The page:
There is no question, especially in these harsh economic times, stores such as Forever 21 are pretty popular. The formula is simple: Knock off the hottest and latest fashion trends, move the merchandise into the stores within weeks, jam the stores full of every category a woman could want, create an “environment” that is fairly innocuous, schedule minimum staff to at least clear the fitting rooms, play the music loud and watch the cash roll in.

Sound familiar?

There are many examples of this kind of retail formula all across North America, which is basically a take on the European model of Zara and H & M, but from the looks of it, severely “dumbed down”.

I, for one, can’t stand it. I do, however, envy their margins. While these types of concepts draw the crowds (usually young, ethnically diverse and fashion conscious) what is it really saying about the state of retail merchandising as we have come to know it?

Instead of high concept, we get red and yellow signage shouting at us about the 50-70% off promotions. Instead of friendly and knowledgeable sales help, we get no sales help, clothes strewn all over the floor and toxic attitudes. Instead of unique store design and some branding elements, we get plain vanilla stores juiced up by a chandelier or two, loud music and chrome 4-ways.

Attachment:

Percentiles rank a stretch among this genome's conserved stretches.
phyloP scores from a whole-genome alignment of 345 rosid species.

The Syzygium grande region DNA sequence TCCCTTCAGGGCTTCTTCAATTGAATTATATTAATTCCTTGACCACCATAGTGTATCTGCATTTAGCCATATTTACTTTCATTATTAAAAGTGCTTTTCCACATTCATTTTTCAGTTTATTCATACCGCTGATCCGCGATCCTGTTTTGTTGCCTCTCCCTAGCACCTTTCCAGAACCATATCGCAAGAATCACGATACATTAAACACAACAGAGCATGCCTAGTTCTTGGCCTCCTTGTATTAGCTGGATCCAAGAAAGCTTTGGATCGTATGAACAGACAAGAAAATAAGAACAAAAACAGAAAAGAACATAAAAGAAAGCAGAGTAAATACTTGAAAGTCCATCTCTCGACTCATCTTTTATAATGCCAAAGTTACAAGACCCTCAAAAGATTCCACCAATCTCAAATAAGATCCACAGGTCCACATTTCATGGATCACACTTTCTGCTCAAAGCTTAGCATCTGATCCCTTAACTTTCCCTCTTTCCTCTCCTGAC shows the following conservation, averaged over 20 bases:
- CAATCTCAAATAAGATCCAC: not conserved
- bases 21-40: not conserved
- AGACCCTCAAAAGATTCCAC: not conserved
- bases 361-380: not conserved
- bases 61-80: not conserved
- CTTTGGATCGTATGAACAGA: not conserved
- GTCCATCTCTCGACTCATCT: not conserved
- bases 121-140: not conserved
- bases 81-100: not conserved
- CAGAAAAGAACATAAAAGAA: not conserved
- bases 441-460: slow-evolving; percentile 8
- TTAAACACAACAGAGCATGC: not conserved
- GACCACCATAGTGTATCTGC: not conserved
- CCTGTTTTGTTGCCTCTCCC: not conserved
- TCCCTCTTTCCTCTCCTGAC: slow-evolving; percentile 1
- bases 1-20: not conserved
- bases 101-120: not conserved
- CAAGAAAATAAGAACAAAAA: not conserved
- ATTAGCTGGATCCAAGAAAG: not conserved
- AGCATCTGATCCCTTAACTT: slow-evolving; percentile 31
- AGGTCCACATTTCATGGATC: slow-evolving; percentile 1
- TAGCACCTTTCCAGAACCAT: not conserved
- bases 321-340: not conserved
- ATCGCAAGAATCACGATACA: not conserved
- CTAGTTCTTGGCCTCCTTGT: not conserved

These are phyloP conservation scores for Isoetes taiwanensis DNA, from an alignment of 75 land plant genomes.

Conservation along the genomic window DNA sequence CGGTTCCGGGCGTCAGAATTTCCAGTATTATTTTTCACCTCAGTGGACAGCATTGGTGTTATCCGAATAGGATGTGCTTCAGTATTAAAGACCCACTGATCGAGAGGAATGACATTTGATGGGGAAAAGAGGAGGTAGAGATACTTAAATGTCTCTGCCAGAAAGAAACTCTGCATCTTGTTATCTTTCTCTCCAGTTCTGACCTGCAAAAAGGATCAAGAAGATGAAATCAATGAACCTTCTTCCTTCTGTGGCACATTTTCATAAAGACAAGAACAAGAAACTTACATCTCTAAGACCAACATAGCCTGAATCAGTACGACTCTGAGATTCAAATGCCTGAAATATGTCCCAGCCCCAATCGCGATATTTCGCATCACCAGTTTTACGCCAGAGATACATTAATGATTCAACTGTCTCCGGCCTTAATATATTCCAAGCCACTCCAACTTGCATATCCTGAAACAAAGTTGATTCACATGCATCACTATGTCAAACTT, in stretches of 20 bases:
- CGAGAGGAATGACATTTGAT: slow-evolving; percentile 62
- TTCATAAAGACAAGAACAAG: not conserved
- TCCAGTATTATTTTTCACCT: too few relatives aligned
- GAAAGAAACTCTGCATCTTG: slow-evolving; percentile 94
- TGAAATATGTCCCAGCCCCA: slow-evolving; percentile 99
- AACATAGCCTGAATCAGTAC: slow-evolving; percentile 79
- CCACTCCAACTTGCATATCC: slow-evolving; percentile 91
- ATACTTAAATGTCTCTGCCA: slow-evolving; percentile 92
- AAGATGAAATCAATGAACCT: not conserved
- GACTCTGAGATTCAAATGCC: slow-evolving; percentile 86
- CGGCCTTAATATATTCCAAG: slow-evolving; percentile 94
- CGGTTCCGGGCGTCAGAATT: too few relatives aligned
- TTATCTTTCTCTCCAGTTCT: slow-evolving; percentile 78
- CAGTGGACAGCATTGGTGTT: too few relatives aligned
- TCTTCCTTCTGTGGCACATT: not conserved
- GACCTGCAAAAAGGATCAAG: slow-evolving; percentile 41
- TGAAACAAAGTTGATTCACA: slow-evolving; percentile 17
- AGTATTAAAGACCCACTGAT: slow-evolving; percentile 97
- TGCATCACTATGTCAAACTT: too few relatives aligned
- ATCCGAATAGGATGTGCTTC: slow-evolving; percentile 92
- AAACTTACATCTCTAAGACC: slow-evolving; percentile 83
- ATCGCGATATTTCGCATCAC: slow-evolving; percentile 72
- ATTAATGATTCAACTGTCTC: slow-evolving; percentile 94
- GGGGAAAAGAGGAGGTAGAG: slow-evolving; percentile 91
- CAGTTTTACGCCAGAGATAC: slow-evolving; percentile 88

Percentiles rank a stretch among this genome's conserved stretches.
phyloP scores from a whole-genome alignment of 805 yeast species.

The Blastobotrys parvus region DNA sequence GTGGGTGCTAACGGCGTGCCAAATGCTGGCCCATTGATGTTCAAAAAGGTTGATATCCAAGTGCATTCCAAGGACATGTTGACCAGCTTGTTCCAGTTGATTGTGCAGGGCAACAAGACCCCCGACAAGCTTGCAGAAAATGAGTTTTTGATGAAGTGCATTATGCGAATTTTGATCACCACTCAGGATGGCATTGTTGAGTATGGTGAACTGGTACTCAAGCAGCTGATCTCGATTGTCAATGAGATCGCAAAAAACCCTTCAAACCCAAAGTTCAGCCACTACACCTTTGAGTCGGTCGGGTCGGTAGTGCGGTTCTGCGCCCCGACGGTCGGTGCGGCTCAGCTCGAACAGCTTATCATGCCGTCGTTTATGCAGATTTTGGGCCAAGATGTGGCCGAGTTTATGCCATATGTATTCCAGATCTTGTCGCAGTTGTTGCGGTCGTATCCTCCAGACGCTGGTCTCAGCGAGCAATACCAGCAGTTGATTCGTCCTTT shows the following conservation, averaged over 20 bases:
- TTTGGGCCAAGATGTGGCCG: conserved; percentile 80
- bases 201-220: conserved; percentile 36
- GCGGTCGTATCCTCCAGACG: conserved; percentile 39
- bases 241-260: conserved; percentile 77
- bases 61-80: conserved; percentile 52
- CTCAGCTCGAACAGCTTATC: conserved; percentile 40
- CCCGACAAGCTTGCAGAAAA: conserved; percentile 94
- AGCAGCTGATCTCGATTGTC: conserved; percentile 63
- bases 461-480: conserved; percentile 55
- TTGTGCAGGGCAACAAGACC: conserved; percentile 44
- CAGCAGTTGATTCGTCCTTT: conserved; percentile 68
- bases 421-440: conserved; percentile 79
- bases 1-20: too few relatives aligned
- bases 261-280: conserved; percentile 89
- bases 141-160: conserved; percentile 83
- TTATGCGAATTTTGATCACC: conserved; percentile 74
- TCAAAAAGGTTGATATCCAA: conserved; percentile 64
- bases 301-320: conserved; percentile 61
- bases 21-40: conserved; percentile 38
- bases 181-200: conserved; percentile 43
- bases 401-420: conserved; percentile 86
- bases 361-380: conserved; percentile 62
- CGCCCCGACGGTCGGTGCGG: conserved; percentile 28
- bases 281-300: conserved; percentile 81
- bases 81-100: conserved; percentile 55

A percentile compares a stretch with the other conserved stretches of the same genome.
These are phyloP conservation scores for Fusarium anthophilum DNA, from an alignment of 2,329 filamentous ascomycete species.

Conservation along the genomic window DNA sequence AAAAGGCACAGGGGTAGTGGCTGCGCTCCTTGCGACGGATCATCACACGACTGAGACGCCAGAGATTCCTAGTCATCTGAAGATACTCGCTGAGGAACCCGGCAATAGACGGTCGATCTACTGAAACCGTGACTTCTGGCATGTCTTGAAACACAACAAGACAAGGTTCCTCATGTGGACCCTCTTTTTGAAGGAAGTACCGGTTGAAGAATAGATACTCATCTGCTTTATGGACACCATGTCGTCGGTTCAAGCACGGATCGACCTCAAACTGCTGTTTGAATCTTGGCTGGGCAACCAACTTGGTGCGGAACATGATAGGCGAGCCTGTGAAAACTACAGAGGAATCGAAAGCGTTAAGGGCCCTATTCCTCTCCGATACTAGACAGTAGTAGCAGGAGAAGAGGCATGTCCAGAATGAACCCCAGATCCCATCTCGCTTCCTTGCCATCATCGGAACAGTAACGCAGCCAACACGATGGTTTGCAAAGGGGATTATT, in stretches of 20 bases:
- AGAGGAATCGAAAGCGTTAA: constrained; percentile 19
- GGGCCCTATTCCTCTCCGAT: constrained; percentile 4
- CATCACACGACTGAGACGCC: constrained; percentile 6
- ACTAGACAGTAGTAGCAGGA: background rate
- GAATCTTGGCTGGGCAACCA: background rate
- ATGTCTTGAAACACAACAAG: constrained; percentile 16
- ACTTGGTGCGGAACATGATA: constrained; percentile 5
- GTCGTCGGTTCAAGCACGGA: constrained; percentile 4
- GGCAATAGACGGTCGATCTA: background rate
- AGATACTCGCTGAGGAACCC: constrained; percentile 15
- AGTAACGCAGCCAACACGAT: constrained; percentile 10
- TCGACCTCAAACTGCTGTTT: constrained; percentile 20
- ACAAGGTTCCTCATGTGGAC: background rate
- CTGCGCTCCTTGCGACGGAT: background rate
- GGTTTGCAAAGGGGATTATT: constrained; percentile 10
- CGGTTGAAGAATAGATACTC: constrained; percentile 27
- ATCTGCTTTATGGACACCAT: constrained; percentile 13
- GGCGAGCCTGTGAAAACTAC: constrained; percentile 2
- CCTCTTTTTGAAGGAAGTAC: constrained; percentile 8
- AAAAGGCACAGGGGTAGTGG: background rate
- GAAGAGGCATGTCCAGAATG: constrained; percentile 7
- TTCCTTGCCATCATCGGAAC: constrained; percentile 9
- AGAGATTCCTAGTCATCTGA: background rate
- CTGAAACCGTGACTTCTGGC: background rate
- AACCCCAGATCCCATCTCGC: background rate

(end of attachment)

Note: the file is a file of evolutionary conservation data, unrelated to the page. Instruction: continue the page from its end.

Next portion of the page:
Peter Glen would not be impressed. Neither am I. But the customer is king, and they seem to be voting with their pocketbooks as Forever 21 and others like it keep opening stores at an alarmingly fast rate. Some of these players keep gobbling up more and more chains, who, in their previous incarnation, were unique and branded on their own. Now, each banner carries similar (if not the same) merchandise and carries out the same strategy. The stores all start to look the same – the only real difference is the name above the door.

This is depressing and infuriating. Being a merchant, I have always aspired to creativity, concept and branding to ensure the customer doesn’t stray even in tough times. Obviously, the keepers of brands such as Abercrombie & Fitch, Gap, Old Navy and even Eddie Bauer have done a poor job of keeping their customers happy and streaming back.

I think the difference may be that brands and their stores need to reflect exactly what their customers are going through and empathize with all the stages of their customers’ lives and they have not done a good enough job in this regard. If that means that Abercrombie, for instance, has to pare back a bit on their bells and whistles they engineer into their cargo shorts and come up with plainer ones so that their prices can be adjusted to fit their customers’ state of minds, then they should do that. A brand has to understand its customer and their moods more intricately than ever probably forever now. The brand must become a reflection of their customer. Once it does, the brand will never lose their customer like so many have.

Retail branding is an exercise in life cycles like everything else. Having a “concept” does not absolve you from sticking your head in the sand when real life hits. The customer is too smart and too fussy these days. She will realize when you are being too stubborn and when you are being accommodating and understanding of her needs as they change with the cycles of her life.

Forever 21 and their ilk are not the answer. At least I hope not.